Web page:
After attending a few tobacchanals, I learned that Dr. Marshner was in need of a scribe, as he was (and still is) making a new translation of the Summa Theologiae (because of course, the modern translations just wouldn’t do). We got in contact after that, and I started spending most of my afternoons typing furiously to keep up with his flawless translations. He would read the Latin and translate and speak it for me to type out as fluidly as if it were English. One day, mid-article, he says, “Storey!” I said, “Yes, Dr. Marshner?” He says, “Do you know what I’ve been spending my mornings doing?” I said, “Tell me.” He says,”I’ve been watching a trilogy of teeny-bopper vampire movies on the movie channel.” I was in shock. “…Twilight?” He exclaims, “Yes! The Twilight Saga! You know, it’s very good.” I could barely speak at this point. “Tell me why…” He says, “Because the girl is very in love with the vampire chap, but he insists it’s very important to wait for marriage, and I just think that’s very good.” I hadn’t much more to say, but I was just grinning furiously. He chuckled, and we got right back to work debunking the ancients’ views on the various places the soul might be located in the body. It was a bit of a world-view change for me, to learn that the the most learned man I know is a fan of Twilight.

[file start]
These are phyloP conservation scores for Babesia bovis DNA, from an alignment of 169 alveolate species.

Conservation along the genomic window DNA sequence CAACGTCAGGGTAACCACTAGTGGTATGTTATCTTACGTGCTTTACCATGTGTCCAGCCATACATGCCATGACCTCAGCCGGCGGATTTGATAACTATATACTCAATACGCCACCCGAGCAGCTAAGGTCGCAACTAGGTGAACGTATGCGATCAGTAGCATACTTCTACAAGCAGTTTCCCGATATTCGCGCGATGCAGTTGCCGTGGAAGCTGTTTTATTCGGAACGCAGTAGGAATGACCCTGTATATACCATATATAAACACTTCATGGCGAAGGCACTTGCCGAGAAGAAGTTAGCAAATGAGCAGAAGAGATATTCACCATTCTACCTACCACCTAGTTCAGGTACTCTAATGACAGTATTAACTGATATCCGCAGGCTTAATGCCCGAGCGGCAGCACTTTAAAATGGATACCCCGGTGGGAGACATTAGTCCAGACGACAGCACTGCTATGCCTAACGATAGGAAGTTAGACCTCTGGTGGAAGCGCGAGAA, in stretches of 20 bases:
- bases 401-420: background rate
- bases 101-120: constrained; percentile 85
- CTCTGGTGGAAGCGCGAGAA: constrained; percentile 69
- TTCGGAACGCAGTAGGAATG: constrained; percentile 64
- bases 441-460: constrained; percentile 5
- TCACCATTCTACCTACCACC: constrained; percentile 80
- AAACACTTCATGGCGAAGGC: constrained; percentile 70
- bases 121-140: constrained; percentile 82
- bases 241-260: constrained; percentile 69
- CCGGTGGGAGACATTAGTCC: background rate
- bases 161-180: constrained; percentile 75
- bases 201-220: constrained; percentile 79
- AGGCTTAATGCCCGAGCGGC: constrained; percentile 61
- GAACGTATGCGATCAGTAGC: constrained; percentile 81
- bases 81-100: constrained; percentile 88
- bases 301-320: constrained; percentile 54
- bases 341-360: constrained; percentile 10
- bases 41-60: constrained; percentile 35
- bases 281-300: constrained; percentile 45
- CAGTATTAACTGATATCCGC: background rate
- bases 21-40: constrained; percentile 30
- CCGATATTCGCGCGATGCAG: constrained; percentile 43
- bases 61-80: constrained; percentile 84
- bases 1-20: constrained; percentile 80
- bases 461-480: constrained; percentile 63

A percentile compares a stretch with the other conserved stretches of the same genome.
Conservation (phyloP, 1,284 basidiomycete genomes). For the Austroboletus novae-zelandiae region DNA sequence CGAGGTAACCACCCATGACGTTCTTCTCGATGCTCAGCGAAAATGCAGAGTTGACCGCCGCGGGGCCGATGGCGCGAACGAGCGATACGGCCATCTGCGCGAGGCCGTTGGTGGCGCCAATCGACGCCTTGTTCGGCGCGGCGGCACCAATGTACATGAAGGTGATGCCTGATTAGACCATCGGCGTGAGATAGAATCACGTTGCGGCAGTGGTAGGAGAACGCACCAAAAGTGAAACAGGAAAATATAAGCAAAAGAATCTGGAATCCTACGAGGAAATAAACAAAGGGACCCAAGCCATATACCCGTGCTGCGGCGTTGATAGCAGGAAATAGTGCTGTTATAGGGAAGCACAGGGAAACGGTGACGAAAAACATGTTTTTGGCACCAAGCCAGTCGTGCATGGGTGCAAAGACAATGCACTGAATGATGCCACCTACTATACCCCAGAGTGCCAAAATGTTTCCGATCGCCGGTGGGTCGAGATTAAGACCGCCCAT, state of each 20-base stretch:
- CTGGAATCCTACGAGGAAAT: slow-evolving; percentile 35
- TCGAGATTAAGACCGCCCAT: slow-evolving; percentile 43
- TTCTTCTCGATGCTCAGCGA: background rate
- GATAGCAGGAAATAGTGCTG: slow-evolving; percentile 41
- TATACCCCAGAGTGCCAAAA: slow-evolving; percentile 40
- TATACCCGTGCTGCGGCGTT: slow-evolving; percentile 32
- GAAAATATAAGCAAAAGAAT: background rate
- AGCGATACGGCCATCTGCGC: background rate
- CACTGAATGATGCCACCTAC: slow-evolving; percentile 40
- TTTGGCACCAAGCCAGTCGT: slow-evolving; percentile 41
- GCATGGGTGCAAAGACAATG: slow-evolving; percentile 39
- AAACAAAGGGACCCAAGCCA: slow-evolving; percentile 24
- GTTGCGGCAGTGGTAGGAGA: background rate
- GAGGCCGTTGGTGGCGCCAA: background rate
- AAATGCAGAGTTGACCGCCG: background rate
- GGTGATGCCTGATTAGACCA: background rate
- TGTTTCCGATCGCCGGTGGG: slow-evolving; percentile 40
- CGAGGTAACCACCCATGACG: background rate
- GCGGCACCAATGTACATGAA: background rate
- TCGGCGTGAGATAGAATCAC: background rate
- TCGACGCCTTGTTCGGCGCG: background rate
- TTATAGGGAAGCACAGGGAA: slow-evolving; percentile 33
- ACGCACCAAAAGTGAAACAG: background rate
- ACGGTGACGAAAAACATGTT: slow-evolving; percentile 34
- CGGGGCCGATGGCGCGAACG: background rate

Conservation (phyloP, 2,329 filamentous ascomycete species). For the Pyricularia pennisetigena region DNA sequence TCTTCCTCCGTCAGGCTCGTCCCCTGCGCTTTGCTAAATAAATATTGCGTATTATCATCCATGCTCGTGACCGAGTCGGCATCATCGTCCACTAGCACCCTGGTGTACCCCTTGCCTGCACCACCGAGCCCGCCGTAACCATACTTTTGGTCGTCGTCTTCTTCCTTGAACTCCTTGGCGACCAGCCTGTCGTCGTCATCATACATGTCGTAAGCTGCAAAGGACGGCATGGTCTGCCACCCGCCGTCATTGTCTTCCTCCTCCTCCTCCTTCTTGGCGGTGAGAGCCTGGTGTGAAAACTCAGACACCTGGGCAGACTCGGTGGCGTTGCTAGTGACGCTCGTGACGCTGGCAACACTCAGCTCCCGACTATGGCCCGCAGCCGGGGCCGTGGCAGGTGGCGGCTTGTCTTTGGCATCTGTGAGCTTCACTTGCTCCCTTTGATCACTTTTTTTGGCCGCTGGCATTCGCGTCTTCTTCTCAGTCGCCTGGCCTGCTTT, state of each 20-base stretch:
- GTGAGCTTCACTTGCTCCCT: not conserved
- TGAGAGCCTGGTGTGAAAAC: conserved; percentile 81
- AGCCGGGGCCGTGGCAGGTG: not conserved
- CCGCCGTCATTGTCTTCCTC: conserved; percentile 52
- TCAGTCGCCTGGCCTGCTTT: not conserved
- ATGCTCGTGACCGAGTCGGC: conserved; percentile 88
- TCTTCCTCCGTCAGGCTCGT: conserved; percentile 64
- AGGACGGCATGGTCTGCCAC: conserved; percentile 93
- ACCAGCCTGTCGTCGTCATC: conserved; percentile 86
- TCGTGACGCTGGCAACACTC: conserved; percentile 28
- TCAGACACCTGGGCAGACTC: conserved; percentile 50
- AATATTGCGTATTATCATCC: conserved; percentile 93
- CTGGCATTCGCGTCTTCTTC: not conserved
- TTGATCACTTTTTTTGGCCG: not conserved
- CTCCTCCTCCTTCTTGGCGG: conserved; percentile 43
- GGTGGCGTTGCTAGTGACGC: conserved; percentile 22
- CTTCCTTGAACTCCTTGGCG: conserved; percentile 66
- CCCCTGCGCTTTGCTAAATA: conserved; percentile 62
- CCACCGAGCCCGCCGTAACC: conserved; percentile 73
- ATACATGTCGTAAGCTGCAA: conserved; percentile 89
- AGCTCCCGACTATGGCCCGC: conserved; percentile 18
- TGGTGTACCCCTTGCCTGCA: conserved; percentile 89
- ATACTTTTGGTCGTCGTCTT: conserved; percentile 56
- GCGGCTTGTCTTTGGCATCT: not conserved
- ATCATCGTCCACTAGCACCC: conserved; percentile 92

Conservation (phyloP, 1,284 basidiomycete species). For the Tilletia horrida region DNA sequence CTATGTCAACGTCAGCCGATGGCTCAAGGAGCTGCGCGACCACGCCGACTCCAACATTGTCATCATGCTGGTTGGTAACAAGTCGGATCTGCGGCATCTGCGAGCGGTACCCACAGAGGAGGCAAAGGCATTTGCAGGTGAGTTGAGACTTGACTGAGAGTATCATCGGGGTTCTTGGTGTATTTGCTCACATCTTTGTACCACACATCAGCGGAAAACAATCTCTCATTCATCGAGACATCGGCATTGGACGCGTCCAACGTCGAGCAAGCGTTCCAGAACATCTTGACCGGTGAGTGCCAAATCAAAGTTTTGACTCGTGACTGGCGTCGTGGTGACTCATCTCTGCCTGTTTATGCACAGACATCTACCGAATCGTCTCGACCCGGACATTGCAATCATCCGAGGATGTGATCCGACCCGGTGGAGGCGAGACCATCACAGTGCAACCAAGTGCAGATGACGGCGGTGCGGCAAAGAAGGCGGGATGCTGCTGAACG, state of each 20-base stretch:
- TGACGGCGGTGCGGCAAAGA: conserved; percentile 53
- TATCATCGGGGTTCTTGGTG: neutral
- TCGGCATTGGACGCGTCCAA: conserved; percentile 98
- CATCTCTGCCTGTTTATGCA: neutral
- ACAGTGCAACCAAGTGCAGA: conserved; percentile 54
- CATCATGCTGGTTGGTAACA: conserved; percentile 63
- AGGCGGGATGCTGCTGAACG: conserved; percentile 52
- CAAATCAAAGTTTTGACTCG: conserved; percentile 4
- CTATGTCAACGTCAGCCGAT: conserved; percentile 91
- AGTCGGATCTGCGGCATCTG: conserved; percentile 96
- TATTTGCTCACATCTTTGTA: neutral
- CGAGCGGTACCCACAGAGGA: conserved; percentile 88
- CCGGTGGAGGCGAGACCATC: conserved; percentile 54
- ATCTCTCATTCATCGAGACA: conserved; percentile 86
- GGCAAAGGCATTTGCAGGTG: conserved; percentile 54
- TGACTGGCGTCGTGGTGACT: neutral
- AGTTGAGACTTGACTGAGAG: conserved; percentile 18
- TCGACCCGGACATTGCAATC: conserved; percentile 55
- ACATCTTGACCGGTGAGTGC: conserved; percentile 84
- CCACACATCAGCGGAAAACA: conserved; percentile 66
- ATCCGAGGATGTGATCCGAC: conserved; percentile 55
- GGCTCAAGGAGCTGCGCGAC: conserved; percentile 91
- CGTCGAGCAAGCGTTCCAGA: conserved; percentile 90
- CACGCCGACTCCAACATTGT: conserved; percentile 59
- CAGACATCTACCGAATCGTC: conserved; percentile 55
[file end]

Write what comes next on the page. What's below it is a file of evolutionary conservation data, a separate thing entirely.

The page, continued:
Dr. Flippen to the Rescue | Mary Beth (Harrigan) Ellis (’92) 

Many, MANY years ago, in the Regina Ceali building- formerly known as “the Common Room,” my girlfriends and I clustered together at a dance, watching the couples twirl by. We stood in front of a counter which was beautifully decorated with flowers and candles of varying heights, and we complimented one another on our shoulder-pad dresses and big 80’s hair. I spotted Dr. Flippen across the room and desperately hoped he wouldn’t notice me. I had missed his Philosophy class that morning for what I am sure was a very good reason, but, in the limited maturity of the late teen years, I tried to hide myself from his view. A few minutes later, I glanced over and was astonished to see Dr. Flippen charging toward me at lightning speed, with a determined look on his face and his arm raised as if to hit someone. And then he did. Whack! Right on the back of my head, several times in a row! Time froze and I stood still in utter shock while the acrid smell of something burning filled the air. I had backed up too close to a candle and my hair had caught fire! Dr. Flippen was the only person to observe this, and his swift action saved my hair and perhaps averted much more damage. And he did not even mention the missed class! Dr Flippen was not only a brilliant and engaging professor, but he was also always extremely kind and fair, demonstrating his love for his students at every turn. He was truly interested in the lives and welfare of all the students at Christendom. Who would have guessed that this professor of Philosophy could also be a first responder in time of danger? I will always be grateful to Dr. Flippen for his instinctive reaction that day, and for all of the knowledge and wisdom he imparted every day, both inside and outside the classroom.

Dr. Sullivan Made Literature Come Alive | Cabrina Gorges (’20)